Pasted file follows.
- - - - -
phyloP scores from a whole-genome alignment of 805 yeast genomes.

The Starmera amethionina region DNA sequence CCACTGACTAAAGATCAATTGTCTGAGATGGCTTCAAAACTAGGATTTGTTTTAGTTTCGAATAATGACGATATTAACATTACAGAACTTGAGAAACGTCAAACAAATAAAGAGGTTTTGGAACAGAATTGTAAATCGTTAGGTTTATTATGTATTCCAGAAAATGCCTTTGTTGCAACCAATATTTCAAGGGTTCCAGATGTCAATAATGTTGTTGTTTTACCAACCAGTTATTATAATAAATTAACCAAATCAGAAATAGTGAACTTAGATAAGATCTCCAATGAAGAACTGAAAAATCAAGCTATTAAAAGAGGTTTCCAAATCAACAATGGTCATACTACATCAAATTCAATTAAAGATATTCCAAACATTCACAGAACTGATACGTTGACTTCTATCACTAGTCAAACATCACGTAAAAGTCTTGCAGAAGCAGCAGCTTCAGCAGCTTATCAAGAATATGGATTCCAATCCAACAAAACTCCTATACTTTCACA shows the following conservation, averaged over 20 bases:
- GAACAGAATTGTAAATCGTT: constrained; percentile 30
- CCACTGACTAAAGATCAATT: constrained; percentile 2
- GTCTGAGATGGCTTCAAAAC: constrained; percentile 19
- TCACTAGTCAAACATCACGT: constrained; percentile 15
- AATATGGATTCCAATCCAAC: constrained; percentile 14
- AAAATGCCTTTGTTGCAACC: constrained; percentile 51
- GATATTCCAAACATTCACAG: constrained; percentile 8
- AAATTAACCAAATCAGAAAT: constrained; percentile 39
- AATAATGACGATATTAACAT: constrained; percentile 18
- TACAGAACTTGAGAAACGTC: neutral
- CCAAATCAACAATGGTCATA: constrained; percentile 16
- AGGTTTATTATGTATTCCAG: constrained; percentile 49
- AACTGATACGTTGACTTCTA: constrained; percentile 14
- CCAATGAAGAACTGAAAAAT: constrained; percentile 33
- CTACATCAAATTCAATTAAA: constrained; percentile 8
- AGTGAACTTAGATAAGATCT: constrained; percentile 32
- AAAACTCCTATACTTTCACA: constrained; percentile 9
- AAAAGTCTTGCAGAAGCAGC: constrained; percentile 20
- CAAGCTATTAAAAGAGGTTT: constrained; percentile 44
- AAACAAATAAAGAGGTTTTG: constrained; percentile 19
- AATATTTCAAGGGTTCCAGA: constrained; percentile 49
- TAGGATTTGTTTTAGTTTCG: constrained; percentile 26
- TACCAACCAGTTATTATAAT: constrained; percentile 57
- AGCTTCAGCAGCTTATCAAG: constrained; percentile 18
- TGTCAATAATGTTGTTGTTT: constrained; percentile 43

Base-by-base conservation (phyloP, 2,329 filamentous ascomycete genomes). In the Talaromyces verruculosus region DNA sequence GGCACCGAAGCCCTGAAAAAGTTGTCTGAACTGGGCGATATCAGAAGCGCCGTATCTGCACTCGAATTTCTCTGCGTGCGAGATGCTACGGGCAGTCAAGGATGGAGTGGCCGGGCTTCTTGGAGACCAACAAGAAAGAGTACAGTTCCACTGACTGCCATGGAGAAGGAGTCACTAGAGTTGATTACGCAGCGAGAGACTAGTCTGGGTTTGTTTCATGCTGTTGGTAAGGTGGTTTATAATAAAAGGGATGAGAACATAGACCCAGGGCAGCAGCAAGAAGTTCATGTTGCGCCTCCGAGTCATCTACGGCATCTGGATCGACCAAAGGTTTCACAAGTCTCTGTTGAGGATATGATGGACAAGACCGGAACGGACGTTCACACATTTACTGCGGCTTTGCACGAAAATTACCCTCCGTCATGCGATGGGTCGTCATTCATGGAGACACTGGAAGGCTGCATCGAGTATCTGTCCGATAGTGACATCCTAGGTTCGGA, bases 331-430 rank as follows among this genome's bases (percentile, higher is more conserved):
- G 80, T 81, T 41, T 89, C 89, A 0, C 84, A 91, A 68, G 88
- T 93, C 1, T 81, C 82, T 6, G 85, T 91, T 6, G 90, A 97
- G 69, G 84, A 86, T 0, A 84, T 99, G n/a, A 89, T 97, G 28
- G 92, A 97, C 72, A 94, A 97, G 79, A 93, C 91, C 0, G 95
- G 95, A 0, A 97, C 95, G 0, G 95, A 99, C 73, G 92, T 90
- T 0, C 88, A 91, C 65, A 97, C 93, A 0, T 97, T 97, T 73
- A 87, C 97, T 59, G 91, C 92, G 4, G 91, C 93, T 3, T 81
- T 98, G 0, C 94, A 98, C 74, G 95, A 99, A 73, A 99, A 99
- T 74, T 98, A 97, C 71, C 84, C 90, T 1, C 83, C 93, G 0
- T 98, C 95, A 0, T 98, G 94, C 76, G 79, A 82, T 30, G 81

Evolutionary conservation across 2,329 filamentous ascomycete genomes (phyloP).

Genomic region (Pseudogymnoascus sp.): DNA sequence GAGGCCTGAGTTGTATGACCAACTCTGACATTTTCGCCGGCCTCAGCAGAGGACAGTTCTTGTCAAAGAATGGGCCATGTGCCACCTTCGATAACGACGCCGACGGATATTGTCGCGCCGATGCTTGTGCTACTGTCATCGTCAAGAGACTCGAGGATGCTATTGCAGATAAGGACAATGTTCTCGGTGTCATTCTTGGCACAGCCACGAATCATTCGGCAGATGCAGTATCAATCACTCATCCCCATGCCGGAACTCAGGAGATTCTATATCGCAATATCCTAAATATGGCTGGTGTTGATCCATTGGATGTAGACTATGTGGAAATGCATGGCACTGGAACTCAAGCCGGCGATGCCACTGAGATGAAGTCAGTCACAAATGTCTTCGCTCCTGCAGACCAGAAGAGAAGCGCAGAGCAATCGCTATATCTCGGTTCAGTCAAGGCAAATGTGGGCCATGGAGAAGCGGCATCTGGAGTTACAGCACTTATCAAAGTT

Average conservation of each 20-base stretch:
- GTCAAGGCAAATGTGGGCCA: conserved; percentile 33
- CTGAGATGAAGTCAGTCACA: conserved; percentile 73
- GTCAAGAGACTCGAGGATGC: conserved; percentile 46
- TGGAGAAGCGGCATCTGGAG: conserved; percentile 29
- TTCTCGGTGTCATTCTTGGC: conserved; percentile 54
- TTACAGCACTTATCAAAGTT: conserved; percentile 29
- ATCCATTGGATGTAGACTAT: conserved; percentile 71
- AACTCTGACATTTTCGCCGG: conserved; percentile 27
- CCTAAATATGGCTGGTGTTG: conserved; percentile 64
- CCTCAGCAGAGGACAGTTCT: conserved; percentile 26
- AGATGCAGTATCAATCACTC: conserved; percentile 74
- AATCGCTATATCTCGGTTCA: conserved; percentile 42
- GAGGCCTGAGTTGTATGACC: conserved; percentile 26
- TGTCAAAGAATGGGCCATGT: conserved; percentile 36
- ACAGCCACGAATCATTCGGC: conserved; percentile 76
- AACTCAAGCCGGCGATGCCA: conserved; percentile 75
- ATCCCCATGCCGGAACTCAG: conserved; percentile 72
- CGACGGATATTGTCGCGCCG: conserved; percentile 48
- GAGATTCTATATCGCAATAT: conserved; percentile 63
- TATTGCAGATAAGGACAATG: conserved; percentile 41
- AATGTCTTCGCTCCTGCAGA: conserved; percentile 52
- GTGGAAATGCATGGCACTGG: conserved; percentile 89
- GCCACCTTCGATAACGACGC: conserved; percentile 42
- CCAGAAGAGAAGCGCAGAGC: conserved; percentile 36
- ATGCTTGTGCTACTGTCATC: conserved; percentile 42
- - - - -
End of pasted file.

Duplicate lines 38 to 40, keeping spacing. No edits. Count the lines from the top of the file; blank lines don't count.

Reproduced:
- T 98, C 95, A 0, T 98, G 94, C 76, G 79, A 82, T 30, G 81

Evolutionary conservation across 2,329 filamentous ascomycete genomes (phyloP).

Genomic region (Pseudogymnoascus sp.): DNA sequence GAGGCCTGAGTTGTATGACCAACTCTGACATTTTCGCCGGCCTCAGCAGAGGACAGTTCTTGTCAAAGAATGGGCCATGTGCCACCTTCGATAACGACGCCGACGGATATTGTCGCGCCGATGCTTGTGCTACTGTCATCGTCAAGAGACTCGAGGATGCTATTGCAGATAAGGACAATGTTCTCGGTGTCATTCTTGGCACAGCCACGAATCATTCGGCAGATGCAGTATCAATCACTCATCCCCATGCCGGAACTCAGGAGATTCTATATCGCAATATCCTAAATATGGCTGGTGTTGATCCATTGGATGTAGACTATGTGGAAATGCATGGCACTGGAACTCAAGCCGGCGATGCCACTGAGATGAAGTCAGTCACAAATGTCTTCGCTCCTGCAGACCAGAAGAGAAGCGCAGAGCAATCGCTATATCTCGGTTCAGTCAAGGCAAATGTGGGCCATGGAGAAGCGGCATCTGGAGTTACAGCACTTATCAAAGTT